A quantity to be added to another.
- ‘Perhaps his most famous work was on the number p of partitions of an integer n into summands.’
- ‘Goldie showed that the number of summands in a maximal direct sum of uniform ideals contained in a right ideal I of R is an invariant of I.’
- ‘Similarly, if one focuses on k crossings in a diagram there is a corresponding sum of 2 k terms, where the signs are determined by the parity of the number of left-handed crossings in each of the individual summands.’
- ‘The third part of the work is on summands with a common distribution function and includes discussion of principal limit theorems and convergence to the normal law.’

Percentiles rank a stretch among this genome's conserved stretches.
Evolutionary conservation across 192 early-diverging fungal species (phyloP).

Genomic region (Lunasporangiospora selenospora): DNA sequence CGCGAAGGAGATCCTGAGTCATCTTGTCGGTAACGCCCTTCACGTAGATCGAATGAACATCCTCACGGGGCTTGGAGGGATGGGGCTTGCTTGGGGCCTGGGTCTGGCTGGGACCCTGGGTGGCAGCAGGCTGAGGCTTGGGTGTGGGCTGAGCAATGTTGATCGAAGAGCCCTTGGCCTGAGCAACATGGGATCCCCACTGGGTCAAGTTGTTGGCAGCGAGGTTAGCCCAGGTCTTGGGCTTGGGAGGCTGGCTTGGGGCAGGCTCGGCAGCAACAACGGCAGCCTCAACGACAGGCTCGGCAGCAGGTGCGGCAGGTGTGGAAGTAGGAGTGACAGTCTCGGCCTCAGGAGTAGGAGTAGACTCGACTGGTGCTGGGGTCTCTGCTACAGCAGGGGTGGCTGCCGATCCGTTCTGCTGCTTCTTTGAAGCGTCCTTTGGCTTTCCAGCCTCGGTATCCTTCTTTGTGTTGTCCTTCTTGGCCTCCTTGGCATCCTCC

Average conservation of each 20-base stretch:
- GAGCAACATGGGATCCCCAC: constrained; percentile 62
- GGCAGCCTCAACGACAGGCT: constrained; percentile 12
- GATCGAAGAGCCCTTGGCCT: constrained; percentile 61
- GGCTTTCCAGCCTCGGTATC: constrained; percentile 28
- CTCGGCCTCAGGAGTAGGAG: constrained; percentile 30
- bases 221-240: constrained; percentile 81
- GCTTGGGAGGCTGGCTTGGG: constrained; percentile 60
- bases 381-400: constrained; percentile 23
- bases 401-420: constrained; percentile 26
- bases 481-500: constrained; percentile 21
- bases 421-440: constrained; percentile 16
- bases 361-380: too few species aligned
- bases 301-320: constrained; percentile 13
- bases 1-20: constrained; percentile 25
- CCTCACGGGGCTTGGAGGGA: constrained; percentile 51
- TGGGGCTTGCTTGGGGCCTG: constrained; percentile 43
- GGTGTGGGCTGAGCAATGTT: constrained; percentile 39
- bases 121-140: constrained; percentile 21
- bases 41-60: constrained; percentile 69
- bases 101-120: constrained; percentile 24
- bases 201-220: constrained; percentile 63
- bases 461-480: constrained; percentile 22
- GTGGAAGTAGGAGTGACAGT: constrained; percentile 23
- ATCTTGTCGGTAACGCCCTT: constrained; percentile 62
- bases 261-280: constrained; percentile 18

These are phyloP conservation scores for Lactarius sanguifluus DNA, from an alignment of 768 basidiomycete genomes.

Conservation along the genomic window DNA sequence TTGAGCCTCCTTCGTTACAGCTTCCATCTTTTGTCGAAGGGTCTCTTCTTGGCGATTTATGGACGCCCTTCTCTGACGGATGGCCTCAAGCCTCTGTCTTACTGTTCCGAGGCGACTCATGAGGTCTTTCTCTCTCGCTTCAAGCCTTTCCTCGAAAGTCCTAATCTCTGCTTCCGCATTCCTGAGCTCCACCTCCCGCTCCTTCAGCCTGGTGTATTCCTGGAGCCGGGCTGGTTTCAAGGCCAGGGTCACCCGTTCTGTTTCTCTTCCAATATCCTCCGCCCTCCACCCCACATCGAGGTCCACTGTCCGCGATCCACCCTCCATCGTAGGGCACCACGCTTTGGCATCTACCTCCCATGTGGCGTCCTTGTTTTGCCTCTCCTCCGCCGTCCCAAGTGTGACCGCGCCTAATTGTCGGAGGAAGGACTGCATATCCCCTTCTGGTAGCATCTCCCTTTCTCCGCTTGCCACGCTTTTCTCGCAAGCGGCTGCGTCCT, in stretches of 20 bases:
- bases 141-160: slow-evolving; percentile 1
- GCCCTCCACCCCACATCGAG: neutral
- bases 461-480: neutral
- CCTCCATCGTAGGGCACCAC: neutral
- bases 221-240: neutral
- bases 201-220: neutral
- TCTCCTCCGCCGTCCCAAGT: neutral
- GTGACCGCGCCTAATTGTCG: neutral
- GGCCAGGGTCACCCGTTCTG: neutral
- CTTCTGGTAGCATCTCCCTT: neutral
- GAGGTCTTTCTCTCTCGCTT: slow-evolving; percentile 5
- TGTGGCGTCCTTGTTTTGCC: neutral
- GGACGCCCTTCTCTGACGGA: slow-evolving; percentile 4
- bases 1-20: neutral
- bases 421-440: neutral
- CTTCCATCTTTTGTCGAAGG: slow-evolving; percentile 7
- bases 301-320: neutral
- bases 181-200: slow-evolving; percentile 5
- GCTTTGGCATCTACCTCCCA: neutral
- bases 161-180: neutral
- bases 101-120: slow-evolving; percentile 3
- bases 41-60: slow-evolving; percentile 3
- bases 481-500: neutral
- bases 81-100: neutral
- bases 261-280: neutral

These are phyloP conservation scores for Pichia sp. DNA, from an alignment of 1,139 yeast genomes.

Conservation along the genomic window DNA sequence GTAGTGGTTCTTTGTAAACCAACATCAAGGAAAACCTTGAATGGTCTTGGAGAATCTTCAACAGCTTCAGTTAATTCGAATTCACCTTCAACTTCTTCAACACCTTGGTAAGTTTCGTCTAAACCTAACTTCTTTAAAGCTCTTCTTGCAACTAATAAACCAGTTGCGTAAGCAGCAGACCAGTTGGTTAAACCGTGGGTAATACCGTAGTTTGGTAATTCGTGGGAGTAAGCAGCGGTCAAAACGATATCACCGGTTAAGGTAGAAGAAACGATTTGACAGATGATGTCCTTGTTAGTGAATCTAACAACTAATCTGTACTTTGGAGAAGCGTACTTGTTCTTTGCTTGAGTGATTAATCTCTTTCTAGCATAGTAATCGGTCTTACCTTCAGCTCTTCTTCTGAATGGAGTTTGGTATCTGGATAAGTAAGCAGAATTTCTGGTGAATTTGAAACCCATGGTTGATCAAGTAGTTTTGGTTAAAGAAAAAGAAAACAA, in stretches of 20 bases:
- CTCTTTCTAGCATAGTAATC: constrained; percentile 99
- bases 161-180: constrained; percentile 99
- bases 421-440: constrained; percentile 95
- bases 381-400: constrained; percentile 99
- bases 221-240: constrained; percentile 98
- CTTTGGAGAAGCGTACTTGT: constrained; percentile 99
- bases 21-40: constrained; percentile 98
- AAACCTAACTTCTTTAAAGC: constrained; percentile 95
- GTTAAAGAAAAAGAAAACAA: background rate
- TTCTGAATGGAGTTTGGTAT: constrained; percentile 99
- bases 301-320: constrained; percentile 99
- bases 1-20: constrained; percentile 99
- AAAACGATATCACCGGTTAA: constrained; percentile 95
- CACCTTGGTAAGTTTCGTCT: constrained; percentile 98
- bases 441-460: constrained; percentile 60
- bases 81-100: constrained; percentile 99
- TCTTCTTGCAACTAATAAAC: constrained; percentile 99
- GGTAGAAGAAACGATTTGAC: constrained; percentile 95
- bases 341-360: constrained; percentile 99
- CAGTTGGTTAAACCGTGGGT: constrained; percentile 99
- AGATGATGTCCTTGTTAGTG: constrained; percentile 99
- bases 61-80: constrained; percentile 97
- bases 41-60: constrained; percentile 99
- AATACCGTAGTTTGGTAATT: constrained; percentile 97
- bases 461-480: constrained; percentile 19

- ‘This includes many surprising analogues to results in commutative algebra theory, such as the Serre splitting theorem on the existence of free summands and the theorem of Bass on the cancellation of free summands.’
Mid 19th century: from Latin summandus ‘to be added’, gerundive of summare.
We take a look at several popular, though confusing, punctuation marks.